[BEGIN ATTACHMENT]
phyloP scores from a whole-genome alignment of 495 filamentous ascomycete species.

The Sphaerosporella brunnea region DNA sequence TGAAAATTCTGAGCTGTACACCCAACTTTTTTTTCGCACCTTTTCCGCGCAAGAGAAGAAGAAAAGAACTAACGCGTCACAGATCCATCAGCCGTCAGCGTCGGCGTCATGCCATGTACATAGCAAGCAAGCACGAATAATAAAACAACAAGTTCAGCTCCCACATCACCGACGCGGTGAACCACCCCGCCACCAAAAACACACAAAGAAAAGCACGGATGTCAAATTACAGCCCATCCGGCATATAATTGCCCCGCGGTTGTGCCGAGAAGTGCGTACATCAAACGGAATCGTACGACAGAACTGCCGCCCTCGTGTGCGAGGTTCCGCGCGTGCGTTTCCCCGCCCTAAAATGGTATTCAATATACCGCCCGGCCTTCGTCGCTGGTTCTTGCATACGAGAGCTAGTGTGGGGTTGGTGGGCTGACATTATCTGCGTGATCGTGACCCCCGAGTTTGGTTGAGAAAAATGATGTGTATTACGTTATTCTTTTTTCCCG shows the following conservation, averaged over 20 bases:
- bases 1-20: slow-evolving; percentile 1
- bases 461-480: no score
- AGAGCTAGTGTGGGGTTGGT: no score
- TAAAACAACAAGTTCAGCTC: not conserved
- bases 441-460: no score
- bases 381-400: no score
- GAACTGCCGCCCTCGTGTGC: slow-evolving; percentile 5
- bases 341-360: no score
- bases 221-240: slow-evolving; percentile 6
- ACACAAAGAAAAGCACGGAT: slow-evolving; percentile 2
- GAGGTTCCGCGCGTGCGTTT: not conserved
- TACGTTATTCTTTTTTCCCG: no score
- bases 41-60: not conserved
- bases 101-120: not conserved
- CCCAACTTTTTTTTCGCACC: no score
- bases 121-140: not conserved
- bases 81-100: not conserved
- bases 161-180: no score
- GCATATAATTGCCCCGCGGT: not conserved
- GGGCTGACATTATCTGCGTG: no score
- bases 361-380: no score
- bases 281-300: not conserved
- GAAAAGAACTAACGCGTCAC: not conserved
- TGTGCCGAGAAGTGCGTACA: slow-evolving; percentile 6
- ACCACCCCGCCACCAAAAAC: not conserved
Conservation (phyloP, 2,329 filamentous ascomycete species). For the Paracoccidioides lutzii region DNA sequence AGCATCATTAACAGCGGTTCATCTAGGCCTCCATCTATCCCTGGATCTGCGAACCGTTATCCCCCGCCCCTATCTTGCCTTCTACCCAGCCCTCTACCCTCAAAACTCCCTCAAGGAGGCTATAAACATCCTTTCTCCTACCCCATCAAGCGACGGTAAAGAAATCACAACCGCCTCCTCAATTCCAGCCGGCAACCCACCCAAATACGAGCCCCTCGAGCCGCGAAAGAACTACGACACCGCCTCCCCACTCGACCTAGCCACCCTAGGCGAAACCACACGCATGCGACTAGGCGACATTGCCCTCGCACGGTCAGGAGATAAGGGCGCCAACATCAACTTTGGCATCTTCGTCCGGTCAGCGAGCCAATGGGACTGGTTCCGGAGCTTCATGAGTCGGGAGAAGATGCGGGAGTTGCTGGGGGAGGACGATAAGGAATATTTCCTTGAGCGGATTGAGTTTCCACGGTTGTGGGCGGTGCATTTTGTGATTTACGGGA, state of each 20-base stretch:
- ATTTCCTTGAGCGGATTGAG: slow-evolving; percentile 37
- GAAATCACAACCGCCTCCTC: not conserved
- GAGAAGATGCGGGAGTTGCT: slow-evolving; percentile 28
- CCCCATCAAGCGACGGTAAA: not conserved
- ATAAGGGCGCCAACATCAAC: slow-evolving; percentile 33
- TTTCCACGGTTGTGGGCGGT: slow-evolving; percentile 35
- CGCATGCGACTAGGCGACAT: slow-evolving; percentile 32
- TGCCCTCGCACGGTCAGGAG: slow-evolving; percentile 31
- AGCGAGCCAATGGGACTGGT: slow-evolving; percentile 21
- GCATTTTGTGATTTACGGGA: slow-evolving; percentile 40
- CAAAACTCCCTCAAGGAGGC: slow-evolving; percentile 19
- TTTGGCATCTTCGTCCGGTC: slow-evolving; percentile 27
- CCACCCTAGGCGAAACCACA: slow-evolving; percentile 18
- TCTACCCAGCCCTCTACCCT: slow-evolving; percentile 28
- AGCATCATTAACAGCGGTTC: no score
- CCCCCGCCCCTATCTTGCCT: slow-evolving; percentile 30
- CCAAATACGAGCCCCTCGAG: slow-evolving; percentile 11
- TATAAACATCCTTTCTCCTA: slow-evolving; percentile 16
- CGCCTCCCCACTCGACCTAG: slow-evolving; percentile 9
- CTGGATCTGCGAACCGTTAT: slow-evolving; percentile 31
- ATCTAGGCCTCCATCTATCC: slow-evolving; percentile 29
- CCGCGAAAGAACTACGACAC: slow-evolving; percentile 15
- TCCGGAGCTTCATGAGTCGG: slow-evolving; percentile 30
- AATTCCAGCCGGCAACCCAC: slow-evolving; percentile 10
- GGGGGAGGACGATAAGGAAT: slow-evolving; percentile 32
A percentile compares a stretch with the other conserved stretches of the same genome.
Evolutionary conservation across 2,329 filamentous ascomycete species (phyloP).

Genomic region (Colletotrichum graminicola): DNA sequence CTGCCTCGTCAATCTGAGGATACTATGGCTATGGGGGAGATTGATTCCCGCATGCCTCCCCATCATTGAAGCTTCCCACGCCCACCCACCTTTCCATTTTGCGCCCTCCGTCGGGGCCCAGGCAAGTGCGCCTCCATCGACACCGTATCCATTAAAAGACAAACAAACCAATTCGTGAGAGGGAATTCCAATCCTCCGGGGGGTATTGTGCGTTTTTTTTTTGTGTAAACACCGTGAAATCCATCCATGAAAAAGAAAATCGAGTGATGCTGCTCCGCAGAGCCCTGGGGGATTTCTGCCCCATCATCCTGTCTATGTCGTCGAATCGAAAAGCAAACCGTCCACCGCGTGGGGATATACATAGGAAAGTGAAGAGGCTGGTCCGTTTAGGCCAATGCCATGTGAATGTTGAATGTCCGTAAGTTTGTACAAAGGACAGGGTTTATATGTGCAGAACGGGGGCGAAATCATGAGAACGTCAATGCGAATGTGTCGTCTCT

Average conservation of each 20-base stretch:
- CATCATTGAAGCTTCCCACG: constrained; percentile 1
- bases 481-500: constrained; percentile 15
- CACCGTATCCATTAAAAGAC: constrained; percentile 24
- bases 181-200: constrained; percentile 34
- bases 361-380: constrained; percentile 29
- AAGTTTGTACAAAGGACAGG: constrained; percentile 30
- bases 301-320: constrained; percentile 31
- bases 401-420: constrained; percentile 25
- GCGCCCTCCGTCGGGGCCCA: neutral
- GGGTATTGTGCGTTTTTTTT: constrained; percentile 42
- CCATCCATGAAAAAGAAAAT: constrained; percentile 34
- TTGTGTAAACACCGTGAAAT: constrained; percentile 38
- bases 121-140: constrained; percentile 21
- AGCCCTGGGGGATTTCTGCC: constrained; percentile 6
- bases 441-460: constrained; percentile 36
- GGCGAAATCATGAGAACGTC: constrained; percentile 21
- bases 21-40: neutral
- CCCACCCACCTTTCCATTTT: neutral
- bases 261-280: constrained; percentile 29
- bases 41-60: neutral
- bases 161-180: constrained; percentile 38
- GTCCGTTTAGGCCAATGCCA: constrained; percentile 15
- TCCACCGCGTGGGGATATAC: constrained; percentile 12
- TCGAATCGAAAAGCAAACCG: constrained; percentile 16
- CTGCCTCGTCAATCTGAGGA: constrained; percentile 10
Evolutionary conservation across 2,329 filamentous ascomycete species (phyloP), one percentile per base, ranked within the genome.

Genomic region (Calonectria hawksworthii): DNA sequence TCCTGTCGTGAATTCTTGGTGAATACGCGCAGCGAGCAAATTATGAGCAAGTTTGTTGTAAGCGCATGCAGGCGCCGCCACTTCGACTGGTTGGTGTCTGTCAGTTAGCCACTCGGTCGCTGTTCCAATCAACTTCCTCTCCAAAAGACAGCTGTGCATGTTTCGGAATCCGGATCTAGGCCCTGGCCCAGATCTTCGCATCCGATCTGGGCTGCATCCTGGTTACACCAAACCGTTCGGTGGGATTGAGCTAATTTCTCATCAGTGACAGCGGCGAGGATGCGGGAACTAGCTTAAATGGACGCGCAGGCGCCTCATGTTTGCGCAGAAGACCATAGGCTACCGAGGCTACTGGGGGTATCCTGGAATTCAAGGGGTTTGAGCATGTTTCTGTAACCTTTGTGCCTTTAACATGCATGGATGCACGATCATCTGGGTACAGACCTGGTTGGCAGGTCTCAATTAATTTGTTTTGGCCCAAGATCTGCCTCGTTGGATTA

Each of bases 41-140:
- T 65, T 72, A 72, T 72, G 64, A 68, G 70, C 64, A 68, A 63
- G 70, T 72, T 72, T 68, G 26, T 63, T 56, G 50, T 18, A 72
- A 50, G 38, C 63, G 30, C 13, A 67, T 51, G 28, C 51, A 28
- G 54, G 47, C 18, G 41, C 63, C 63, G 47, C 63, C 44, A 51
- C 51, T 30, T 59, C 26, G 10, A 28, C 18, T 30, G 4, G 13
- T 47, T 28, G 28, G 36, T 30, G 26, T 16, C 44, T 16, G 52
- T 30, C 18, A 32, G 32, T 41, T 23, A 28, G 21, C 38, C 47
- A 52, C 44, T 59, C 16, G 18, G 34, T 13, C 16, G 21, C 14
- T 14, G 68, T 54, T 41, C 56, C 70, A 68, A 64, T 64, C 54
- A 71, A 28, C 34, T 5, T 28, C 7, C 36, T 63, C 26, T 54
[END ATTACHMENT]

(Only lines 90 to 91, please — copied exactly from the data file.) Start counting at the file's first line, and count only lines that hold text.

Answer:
- C 51, T 30, T 59, C 26, G 10, A 28, C 18, T 30, G 4, G 13
- T 47, T 28, G 28, G 36, T 30, G 26, T 16, C 44, T 16, G 52